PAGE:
Thermal burns and frostbite rarely result in amputation more proximal to the hand. However, with extensive injury, amputation may be required. In general, both thermal burns and frostbite injuries should be managed nonoperatively until the extent of the damage can be assessed accurately and the amputation can be performed at the most distal level consistent with good healing. Pyrophosphate nuclear scanning has been demonstrated to be useful in predicting the need for amputation in these situations.

Even in the setting of trauma, the level of amputation may be difficult to determine. Most cases of trauma involve significant avulsion and crush components that leave obvious devitalized tissue exposed. [18] The complete extent of the injury zone may not be apparent on initial presentation. When in doubt, especially for grossly contaminated wounds, it is wise to proceed with open amputation to allow the wound to declare itself prior to closure over a definitive stump length.

Neglected compartment syndromes in the upper extremities with resulting global ischemia often necessitate amputation. Provided the patient is not septic or otherwise medically compromised, it is preferable to avoid acute amputation for the status of the tissues to be better assessed. Initially, fasciotomies are performed, and provided the patient remains systemically stable, the role of initial debridement should be to remove tissue that is obviously dead. Tissue that is neither contractile nor bleeding should be removed at this time. Tissue that is noncontractile but bleeding and otherwise healthy appearing should be left intact, and fasciotomies should be left open with a sterile dressing that prevents desiccation.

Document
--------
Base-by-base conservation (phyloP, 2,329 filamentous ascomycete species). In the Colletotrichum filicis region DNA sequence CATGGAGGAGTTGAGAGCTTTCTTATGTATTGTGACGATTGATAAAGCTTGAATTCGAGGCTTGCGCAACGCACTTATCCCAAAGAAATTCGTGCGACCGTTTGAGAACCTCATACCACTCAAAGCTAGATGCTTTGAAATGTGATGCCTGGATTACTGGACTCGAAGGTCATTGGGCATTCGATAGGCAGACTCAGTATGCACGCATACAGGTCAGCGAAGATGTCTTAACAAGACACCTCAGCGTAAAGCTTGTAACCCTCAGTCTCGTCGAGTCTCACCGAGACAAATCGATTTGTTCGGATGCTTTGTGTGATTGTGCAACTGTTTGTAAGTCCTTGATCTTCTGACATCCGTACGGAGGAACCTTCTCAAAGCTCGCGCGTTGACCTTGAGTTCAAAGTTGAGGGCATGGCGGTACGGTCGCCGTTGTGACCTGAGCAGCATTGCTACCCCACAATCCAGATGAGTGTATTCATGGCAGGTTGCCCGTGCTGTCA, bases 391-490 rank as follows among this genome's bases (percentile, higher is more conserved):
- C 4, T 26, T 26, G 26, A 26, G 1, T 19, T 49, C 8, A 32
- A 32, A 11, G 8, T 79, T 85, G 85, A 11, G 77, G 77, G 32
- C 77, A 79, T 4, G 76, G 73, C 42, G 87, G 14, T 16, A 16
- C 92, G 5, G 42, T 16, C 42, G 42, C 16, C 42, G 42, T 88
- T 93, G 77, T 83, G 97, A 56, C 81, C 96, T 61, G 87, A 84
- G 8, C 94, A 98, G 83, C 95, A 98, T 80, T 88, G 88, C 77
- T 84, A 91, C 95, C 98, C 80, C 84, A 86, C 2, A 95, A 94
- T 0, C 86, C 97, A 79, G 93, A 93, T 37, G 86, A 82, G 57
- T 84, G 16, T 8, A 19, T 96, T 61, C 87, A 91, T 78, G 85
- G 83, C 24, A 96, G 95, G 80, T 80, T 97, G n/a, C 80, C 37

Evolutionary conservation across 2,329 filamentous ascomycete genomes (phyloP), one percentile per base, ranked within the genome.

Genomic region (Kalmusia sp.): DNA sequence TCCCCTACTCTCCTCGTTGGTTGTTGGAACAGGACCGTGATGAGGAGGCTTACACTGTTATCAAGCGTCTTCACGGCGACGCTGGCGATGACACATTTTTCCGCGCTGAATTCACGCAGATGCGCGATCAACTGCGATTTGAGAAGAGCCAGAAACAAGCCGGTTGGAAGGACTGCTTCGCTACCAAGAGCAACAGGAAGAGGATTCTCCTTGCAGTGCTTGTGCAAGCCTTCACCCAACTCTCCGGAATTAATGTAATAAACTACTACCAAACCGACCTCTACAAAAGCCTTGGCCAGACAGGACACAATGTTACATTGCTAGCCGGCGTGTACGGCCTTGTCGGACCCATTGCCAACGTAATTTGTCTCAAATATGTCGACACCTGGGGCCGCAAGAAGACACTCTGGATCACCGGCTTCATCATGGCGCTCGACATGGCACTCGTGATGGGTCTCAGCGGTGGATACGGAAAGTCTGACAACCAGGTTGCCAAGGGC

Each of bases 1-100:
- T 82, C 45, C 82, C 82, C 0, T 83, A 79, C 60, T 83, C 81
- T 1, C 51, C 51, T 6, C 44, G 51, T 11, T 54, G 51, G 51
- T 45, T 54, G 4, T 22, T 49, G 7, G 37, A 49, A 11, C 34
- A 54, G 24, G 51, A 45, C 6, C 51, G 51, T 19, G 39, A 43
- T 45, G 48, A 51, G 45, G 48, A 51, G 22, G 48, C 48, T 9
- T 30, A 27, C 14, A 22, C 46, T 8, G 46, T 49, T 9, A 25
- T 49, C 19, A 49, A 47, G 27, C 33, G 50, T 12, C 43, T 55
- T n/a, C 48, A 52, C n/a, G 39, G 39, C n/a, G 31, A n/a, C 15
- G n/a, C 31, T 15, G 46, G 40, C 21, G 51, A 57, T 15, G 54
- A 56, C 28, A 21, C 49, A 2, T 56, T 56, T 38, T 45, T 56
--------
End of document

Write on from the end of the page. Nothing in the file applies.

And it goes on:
The patient should then return to the operating room within 24-48 hours for a second observation of the tissues, and the tissues should be debrided as described above. This conservative process continues until the tissues have stabilized and the surgeon is convinced that all remaining tissue is viable.

Although labor intensive, this step-by-step conservative debridement ensures that the most minimal tissue has been removed and that the patient is left with maximal function. Even in severe cases when amputation is indicated, this stepwise process dictates the level of amputation and ensures maximum length rather than arbitrarily guessing at the level, which may be inappropriately long, resulting in failure of healing, or inappropriately short, resulting in decreased functional potential. However, the step-by-step process is contraindicated in patients with systemic sepsis, renal compromise secondary to disseminated myoglobin, or another critical illness in which the patient cannot sustain multiple surgeries.

Laboratory studies